May 15, 2020
Start at 19:00
Verdi said that “with this opera, my artistic career may be said to have begun”. Nabucco’s success helped the 28-year-old composer to overcome the disastrous premieres of his first two operas and a personal tragedy and to permanently establish his reputation as a composer.
This production gives unusual treatment to the biblical story about the defeat of the Jews by the Babylonian King Nabucco and the conflict between the two nations. The story is transferred to the mid-20th century, when the dictatorial regimes in Europe (Hitler in Germany, Mussolini in Italy, and Stalin in the USSR) severely persecuted and repressed the Jewish people.
The action is set at a metro station, where people come to hide from hostilities, bombing and the cruelty of the outside world. But the place gives an ambivalent impression: on the one hand it is safe, while on the other hand the closed space makes the characters’ inner and outward conflict still more piercing and tragic.
Music Director and Conductor – Evgeny Samoilov
May 17, 2020
Start at 19:00
Rachmaninoff’s Aleko (1892) and Leoncavallo’s Zingari (1912) are opera-doubles, based on Pushkin’s poem Tsygany (1824). The plot of Zingari is a typical “romantic cocktail” of the first half of the 19th century: a lonely hero who abandons civilization, a “different”, “wild” nation that is not bound by the civilization conventionalities, and, of course,a fatal entanglement of love and death.There are philosophical problems behind this, primarily the problem of the limits of liberty.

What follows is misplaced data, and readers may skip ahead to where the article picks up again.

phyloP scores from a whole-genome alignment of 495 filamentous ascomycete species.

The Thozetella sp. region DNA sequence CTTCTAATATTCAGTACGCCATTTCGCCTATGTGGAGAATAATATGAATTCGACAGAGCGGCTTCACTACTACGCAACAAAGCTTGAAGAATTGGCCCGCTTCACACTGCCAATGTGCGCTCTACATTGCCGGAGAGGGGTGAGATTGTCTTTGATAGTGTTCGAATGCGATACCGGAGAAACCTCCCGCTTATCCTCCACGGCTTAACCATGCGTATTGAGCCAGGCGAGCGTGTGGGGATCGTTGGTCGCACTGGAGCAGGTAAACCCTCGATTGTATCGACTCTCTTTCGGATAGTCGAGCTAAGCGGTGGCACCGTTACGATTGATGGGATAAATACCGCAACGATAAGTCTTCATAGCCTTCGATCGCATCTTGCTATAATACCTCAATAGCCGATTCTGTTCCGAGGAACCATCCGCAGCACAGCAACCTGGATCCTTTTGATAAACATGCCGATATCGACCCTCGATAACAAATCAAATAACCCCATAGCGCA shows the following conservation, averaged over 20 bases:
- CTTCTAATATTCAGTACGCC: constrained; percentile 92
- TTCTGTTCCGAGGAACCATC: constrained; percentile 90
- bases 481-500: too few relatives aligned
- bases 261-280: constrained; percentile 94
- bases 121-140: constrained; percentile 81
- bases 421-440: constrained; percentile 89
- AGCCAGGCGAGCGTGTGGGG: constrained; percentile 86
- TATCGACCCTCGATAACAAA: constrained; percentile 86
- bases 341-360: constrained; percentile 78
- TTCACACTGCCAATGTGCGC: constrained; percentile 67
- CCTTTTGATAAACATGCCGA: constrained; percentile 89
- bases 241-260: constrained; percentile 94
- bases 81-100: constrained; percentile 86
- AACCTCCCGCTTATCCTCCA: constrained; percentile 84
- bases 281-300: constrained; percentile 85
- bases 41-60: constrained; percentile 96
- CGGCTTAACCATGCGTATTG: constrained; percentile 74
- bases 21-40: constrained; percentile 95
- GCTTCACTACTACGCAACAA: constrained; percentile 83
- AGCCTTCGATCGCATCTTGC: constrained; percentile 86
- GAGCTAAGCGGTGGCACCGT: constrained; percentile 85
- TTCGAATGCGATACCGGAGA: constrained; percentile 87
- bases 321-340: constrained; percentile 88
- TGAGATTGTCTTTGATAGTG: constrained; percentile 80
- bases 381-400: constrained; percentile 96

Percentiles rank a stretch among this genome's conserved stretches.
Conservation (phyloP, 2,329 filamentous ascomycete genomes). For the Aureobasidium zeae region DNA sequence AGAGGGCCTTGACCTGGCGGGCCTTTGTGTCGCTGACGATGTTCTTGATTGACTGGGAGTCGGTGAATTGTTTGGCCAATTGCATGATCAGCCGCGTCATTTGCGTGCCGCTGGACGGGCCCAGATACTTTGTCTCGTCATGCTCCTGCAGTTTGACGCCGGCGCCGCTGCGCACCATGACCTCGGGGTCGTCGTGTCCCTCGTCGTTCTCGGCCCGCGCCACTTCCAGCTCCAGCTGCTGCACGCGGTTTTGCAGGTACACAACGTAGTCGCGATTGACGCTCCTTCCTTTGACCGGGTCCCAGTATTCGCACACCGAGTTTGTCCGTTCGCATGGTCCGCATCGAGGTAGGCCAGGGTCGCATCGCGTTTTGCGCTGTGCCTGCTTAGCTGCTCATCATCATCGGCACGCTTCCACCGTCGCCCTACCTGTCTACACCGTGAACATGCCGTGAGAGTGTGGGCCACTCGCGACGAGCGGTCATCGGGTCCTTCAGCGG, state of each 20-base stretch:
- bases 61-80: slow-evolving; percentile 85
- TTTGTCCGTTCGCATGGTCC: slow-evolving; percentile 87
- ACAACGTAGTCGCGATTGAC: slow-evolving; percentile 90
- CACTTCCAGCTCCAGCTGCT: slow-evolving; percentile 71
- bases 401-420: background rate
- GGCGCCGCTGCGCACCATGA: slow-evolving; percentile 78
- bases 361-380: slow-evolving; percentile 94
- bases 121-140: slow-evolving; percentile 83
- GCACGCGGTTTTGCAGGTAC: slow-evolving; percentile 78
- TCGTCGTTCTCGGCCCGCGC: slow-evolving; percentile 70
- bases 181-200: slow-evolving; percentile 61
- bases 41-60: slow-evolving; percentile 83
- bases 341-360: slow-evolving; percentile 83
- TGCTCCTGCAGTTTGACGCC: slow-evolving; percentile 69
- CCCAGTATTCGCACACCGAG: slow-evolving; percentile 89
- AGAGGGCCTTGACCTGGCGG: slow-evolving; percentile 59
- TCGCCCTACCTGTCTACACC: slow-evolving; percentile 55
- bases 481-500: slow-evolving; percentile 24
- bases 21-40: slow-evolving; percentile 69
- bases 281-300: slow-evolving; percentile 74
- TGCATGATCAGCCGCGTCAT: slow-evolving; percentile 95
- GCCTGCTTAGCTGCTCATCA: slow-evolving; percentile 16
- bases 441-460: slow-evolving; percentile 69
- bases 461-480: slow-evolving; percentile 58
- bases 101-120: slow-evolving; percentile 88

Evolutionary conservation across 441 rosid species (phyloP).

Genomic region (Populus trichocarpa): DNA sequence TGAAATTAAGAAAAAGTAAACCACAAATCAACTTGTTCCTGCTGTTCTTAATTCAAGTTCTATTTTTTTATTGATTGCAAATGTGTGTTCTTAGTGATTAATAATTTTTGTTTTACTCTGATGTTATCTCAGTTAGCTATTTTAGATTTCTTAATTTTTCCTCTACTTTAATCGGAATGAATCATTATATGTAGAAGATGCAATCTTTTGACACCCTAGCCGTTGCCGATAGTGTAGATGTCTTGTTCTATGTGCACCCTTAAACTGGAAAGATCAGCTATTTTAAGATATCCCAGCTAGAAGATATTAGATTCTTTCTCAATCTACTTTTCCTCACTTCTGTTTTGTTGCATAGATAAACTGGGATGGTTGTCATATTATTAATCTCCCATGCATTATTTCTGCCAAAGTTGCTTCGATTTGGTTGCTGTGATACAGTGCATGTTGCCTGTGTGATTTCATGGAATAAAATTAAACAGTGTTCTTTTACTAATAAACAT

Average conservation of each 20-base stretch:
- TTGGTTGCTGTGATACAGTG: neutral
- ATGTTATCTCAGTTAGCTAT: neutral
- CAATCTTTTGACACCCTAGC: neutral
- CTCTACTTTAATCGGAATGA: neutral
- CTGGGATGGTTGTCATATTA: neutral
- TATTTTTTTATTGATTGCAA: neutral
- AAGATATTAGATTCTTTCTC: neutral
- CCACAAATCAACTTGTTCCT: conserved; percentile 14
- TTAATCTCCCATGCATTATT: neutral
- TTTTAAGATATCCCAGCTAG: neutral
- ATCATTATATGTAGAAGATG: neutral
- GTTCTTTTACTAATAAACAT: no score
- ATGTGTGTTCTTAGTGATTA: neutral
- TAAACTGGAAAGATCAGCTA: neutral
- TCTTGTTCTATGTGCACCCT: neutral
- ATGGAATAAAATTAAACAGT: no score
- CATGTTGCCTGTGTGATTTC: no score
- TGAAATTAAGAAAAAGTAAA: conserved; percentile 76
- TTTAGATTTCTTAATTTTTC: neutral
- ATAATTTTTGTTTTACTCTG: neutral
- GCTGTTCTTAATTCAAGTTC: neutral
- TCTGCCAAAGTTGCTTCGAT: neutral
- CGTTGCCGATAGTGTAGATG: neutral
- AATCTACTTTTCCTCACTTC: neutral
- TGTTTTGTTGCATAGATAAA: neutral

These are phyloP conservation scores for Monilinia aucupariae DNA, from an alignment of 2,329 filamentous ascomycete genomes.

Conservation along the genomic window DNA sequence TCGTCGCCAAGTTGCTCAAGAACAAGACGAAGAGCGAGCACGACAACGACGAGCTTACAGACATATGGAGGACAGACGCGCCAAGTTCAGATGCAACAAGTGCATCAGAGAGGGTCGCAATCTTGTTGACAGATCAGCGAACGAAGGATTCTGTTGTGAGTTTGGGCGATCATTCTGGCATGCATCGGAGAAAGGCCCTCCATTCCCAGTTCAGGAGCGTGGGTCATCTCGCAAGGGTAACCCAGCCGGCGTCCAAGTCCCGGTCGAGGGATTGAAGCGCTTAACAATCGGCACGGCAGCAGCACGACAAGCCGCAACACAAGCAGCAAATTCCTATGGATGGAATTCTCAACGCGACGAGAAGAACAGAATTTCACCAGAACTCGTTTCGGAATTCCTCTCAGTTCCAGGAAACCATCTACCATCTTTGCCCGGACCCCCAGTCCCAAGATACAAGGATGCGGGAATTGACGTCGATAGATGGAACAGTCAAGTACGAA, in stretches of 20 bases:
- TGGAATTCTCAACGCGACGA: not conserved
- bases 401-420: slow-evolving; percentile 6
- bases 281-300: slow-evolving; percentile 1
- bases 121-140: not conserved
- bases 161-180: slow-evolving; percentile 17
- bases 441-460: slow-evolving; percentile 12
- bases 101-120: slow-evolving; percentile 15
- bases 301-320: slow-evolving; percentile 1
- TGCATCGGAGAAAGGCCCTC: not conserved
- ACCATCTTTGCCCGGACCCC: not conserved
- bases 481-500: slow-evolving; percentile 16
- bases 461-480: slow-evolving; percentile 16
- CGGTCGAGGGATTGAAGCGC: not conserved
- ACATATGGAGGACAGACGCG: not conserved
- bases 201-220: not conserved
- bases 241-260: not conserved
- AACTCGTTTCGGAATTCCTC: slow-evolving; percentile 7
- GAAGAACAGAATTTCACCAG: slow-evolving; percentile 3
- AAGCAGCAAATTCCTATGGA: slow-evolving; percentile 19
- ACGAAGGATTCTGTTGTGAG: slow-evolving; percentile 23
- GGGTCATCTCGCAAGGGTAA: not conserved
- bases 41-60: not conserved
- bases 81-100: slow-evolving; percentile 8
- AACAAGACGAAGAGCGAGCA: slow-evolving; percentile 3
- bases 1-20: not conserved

Written in two weeks as an exam assignment at the Moscow Conservatory, Aleko is one of Rachmaninoff’s first masterpieces and a very popular one. Drama scenes (the central: scene at the cradle, and Aleko’s cavatina) are surrounded by marvelous, colourful choral episodes (“Oriental” songs and Gypsy dances).
Conductor Jan Latham-Koenig
Conductor Evgeny Samoilov